Many in our school community have heard the school district use the term “equity” in recent years. It’s a word that was rarely used in education a generation ago, but in recent years has increasingly made its way into the public discourse. But what do we mean by it? The COVID-19 experience provides a valuable reference point for this conversation.
We define equity as our commitment to ensuring that all students are able to fully access educational experiences and services in our schools – and eliminating barriers to this. Equity is doing everything it takes to ensure that all students feel valued, safe, and welcome, and building the authentic relationships with students and families that this requires.
All of this takes on a new meaning in a time when our homes have become workspaces, when learning is almost exclusively digital and we are not together at school.
While some district initiatives do need to be on hold due to current circumstances, that can’t be the case when it comes to equity. That’s because equity is not an initiative. Equity is a philosophy, a guiding principle, a framework for all that we do. It’s our promise to each student, and we owe it to them. After all, making sure that students have what they need to be successful and cultivate their unique gifts, skills and interests is what school is all about. That’s why we’re having this conversation.
Equity is About Cultural Responsiveness — and So Much More
Many associate equity with race, diversity, and culture and it’s true that our equity work does involve those areas. As a community, diversity is an incredible asset that we all benefit from. All students grow when we value, celebrate and learn from our differences. We are preparing all students to be part of a diverse world.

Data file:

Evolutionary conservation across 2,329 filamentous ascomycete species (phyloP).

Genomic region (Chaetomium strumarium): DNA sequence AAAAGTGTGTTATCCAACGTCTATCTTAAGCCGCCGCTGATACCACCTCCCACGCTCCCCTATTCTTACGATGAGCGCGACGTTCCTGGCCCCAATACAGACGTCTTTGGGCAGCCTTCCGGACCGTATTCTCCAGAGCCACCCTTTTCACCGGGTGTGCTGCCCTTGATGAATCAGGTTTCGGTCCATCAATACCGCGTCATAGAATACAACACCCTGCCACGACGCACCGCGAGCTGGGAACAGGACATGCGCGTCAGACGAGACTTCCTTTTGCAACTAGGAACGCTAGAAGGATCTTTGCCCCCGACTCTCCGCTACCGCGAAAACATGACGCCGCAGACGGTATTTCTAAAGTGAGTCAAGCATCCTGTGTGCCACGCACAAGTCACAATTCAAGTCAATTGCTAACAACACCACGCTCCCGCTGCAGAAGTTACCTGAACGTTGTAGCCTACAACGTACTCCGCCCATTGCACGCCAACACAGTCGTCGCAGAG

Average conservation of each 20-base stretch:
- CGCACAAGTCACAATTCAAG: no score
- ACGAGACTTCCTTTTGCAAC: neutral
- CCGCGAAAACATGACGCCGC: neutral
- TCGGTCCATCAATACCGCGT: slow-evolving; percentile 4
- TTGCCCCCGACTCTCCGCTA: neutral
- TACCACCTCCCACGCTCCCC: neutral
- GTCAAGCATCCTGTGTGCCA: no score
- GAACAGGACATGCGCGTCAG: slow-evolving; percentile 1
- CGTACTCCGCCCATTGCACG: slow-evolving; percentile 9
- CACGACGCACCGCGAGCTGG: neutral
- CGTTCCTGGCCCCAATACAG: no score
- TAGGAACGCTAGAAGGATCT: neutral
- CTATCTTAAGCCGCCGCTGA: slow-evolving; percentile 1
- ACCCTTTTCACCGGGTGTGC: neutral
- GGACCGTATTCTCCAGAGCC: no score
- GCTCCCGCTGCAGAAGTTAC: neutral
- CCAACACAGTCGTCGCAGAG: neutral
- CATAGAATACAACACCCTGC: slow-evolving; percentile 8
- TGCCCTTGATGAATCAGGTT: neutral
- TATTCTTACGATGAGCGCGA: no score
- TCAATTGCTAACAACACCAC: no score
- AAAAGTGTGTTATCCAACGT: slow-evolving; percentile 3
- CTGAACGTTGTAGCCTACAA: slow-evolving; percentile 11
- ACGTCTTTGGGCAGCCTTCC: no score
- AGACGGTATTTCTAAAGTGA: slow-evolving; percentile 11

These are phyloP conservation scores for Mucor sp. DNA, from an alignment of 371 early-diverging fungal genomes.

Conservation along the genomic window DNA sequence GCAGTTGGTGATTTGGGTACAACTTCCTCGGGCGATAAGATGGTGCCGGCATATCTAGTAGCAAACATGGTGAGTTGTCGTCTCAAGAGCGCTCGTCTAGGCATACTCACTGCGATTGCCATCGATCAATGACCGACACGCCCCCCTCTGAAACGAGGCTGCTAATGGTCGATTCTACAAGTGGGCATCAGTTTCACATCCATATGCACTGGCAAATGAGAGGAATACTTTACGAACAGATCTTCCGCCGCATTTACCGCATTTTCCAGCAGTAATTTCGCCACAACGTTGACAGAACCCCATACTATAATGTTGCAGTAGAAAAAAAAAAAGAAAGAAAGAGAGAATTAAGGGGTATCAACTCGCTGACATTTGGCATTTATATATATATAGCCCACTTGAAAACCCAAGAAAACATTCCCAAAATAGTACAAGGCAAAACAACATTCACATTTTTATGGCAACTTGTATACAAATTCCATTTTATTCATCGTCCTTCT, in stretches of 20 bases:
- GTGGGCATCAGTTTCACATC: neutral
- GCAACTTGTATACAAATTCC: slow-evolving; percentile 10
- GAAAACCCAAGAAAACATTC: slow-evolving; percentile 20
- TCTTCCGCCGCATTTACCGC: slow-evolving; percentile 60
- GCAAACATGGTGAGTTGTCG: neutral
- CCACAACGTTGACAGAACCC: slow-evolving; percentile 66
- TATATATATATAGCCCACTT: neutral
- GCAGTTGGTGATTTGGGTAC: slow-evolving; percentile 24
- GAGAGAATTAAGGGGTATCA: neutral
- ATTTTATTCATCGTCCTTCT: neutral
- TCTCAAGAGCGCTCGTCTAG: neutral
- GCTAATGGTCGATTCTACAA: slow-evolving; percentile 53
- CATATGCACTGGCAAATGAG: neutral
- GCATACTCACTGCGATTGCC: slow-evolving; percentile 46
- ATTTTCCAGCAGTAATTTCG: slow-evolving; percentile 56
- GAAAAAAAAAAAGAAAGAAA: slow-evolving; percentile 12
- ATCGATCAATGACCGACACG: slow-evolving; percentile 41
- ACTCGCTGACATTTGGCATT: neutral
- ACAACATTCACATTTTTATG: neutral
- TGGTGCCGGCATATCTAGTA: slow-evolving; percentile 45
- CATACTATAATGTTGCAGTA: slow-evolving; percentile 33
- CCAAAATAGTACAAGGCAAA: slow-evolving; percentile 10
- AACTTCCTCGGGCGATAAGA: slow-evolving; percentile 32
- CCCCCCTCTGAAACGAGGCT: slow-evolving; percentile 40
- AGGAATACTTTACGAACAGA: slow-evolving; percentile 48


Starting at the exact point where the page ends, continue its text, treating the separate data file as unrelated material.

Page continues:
Niskayuna is among the districts across the country that are at the forefront of having an equity coordinator or chief equity officer position. This was partially the result of listening closely to students and families of color in recent years, but not entirely. The feedback we heard from students indicated that we needed to be more responsive to and supportive of the needs of students and families from all walks of life, faith traditions, socioeconomic background, gender identities and more.
So, we have been focused on better understanding each students’ experience and what they need to feel safe and supported so they can thrive academically and grow as a person. It’s one thing to do this when we are all together at school. But, when you consider a situation in which schools are closed for weeks or months and our students are having 4,250 individual experiences, the work takes on a new context and greater urgency.
Recognizing and Meeting Needs
One of the situations that we sought to immediately address when school closed was providing Chromebooks to students who didn’t have access to a device for their school work. In fact, we are re-prioritizing some spending in our budget planning to have a school Chromebook for every student in at least grades 3-12. We are committed to ensuring that the lack of a device is not a reason for a student to miss out on learning.
Our schools and community have come together to support students and families in many other ways, distributing food each Monday that school has been closed and working with schools in the region to share information about childcare resources, especially for essential workers. This experience has been another reminder that there are very really needs in communities across the state, including our own.